Twitter Overstating User Metrics Is a Gimmick, Not a Glitch

by | May 11, 2022 | Whistleblower Law

Twitter’s latest earnings release revealed that the company overcounted its user accounts by nearly 2 million each quarter for the past three years. Twitter explained it as an internal error due to the company counting multiple accounts linked to a single user as active. In other words, Twitter counted the single user with multiple accounts as separate monetizable active users. Did we mention – for at least three years?

This was not the first time Twitter overstated quarterly user numbers. In 2017, Twitter admitted that it overstated its monthly-user figures since 2014. The company explained that they made a mistake by including data from third-party applications in its counting.

What Does This All Mean?

The number of active users provides a measure of the general health of a company. It also serves as a basis to calculate other informative metrics. Looking at active user metrics could lead advertisers, investors, and shareholders to believe that a product’s user base is constantly growing. From a monetization point of view, the high number of active users often equates to a high growth rate of revenue. However, company metrics that are clearly unreliable could lead to the false and fraudulent inflation of the company’s revenues. In other words, active user growth statistics may not be the best measure of the company’s success. Unfortunately, there may be too many companies that take advantage of an unreliable metric to inflate revenue numbers.

So What?

Many companies rely on ad business and user metrics to generate revenue. Investors and shareholders watch for user growth and monitor a company’s quarterly figures and financial prospects. Relatedly, the requirement for companies to provide complete and accurate information to investors and shareholders is a foundational principle of the federal securities law regime. Specifically, the Securities and Exchange Commission (“SEC”) pursues a broad range of charges against companies and company executives for failing to disclose to investors that a significant portion of its profits were obtained through a fraudulent and illegal scheme or an omission of a material fact to investors. Misrepresentation and omission of material information are among the most common allegations in SEC fraud investigations.

Whistleblowing Is Not Just For Insiders

Any individual could trigger the SEC to initiate a fraud investigation against companies and executives that expose investors and shareholders to unwarranted risk and harm as a result of any misrepresentation and/or omission of material information. Company insiders can significantly contribute to the success of an SEC enforcement action. Certain outsiders can also be familiar enough with a particular company and/or industry to provide the SEC with detailed and non-public knowledge that makes for effective whistleblowing. The SEC awarded approximately $1.2 billion to 238 individuals since its first award in 2012. Any recoveries are made from an investor protection fund established by Congress that is financed through monetary sanctions paid to the SEC by securities law violators. The SEC also protects the confidentiality of whistleblowers and does not disclose any information that could reveal a whistleblower’s identity.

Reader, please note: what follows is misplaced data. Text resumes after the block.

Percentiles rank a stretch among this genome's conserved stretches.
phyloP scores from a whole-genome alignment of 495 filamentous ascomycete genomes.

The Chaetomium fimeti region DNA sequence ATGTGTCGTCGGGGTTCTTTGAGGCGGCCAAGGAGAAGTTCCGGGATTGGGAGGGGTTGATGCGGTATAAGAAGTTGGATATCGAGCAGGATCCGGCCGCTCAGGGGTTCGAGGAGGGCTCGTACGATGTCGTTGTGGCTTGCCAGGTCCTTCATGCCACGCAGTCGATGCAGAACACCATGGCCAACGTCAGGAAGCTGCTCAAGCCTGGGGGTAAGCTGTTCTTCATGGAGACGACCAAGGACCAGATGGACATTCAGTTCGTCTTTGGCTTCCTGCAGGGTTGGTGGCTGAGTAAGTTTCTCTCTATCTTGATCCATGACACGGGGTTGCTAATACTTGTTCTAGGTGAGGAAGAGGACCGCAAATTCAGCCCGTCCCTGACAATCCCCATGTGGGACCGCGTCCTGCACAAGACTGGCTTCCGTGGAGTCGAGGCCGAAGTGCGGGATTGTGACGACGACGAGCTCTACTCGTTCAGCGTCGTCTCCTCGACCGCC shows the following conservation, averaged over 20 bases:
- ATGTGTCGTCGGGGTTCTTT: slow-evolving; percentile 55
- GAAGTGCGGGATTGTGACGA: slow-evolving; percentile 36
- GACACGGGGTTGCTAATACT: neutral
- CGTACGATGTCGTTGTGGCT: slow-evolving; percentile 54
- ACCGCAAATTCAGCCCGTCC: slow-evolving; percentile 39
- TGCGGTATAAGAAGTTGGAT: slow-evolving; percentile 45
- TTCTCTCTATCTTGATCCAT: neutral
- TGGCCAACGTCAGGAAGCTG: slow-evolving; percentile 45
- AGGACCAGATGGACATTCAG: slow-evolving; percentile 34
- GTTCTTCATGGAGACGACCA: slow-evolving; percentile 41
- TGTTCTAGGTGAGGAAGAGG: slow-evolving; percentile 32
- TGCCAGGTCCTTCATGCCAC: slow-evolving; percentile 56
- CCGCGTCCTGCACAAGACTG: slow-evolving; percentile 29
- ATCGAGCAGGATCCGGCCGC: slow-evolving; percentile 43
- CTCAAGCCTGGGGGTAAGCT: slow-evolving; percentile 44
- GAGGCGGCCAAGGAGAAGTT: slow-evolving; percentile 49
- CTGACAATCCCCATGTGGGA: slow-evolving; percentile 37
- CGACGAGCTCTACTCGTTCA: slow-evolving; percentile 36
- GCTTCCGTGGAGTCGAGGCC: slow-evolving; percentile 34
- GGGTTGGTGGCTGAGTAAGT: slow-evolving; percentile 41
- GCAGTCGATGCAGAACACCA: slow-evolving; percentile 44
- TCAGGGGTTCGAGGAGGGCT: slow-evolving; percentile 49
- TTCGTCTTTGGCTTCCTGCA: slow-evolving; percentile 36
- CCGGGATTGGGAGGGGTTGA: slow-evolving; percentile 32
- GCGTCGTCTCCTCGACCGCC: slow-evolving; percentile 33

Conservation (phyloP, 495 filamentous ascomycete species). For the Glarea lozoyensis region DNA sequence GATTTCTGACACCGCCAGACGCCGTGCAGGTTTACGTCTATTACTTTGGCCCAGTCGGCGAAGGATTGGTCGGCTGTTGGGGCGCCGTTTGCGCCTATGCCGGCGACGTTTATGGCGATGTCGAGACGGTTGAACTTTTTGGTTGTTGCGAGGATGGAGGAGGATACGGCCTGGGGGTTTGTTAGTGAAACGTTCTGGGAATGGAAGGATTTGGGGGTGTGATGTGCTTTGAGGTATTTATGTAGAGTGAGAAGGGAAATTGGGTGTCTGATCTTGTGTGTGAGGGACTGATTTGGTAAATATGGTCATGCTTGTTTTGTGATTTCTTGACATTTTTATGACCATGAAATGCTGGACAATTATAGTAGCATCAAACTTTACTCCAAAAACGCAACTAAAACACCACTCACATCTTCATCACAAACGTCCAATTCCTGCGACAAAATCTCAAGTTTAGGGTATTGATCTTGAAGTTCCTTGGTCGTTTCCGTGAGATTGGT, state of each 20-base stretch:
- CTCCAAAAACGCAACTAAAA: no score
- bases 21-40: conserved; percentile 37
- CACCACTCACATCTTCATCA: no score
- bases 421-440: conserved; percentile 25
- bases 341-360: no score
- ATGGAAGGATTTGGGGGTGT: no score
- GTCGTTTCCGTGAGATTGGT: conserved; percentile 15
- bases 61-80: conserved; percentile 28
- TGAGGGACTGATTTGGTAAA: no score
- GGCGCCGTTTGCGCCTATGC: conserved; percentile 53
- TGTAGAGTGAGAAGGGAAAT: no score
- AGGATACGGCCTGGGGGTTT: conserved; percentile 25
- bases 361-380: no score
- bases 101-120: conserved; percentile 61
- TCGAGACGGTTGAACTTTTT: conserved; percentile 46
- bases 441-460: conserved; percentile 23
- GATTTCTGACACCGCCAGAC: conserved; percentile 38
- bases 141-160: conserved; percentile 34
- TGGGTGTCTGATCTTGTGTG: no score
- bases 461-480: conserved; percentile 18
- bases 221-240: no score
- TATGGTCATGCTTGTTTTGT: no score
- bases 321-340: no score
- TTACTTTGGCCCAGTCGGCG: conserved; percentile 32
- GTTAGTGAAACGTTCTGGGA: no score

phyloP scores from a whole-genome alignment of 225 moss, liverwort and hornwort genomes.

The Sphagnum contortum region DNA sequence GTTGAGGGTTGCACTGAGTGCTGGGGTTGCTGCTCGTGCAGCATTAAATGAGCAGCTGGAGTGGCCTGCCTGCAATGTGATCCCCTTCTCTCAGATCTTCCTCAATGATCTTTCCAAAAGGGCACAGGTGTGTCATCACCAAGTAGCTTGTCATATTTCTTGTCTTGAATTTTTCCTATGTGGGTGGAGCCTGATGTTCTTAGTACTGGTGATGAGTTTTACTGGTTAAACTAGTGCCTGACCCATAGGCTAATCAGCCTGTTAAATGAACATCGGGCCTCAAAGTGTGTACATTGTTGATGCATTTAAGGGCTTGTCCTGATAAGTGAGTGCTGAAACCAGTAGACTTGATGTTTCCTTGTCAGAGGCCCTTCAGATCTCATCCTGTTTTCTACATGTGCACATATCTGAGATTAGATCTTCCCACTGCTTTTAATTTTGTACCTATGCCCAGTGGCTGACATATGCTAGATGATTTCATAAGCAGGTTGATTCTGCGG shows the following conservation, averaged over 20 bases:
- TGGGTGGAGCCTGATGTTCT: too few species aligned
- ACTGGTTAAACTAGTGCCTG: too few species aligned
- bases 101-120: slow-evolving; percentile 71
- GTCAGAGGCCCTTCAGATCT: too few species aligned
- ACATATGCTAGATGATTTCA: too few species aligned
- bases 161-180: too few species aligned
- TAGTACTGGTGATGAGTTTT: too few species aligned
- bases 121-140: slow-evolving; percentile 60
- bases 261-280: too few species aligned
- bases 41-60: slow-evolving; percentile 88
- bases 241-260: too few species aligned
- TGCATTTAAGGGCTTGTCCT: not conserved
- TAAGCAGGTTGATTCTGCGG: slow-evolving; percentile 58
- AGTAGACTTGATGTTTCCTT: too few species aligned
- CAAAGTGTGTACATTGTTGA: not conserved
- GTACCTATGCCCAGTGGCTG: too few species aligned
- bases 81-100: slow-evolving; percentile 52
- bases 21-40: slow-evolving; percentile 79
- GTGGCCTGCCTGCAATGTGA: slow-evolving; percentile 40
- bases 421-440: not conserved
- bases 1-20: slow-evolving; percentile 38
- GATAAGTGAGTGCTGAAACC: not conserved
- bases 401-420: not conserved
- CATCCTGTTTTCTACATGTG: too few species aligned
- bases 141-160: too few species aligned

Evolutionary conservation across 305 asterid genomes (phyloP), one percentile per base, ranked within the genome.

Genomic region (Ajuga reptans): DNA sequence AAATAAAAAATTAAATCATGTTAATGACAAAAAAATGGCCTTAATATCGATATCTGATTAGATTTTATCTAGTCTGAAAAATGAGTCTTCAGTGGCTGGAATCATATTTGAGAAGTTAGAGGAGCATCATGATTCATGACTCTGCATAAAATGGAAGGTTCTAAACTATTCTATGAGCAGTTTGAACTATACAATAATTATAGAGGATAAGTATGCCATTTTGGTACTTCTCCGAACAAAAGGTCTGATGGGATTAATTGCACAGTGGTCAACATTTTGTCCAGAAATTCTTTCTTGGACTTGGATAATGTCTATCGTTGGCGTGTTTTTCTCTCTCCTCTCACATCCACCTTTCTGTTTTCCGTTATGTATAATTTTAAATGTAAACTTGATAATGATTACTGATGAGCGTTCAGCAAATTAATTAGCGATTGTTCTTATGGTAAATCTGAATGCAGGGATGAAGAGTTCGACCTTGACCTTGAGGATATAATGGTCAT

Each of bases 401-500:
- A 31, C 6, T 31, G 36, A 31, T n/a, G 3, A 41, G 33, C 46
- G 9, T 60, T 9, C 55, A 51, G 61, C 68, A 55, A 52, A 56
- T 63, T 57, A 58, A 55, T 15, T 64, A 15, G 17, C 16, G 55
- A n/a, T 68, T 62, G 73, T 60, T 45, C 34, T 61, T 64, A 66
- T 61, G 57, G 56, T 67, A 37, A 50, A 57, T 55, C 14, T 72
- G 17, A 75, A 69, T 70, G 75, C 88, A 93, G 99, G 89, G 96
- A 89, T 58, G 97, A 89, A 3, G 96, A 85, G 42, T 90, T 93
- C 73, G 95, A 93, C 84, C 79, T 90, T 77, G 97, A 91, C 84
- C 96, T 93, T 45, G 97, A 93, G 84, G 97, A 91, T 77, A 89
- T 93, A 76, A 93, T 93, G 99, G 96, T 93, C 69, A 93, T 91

The takeaway from the news that Twitter miscounted its user accounts is that we need individuals—both insiders and outsiders—to serve as gatekeepers to keep out fraud. Those who come forward with the knowledge or familiarity with a common fraudulent practice will assist the SEC enforcers greatly. Advertisers deserve better. Investors and shareholders deserve better.

Our Team Will Advocate For You

At Sanford Heisler Sharp our team of highly skilled lawyers knows what it takes to help whistleblowers expose wrongdoing and recover substantial awards. If you have any questions or concerns about how your company is generating revenue through ad business and tracking user metrics, please do not hesitate to get in touch with our firm for a consultation. To request your case consultation with SHS, call 646-791-4848 or use our online contact form.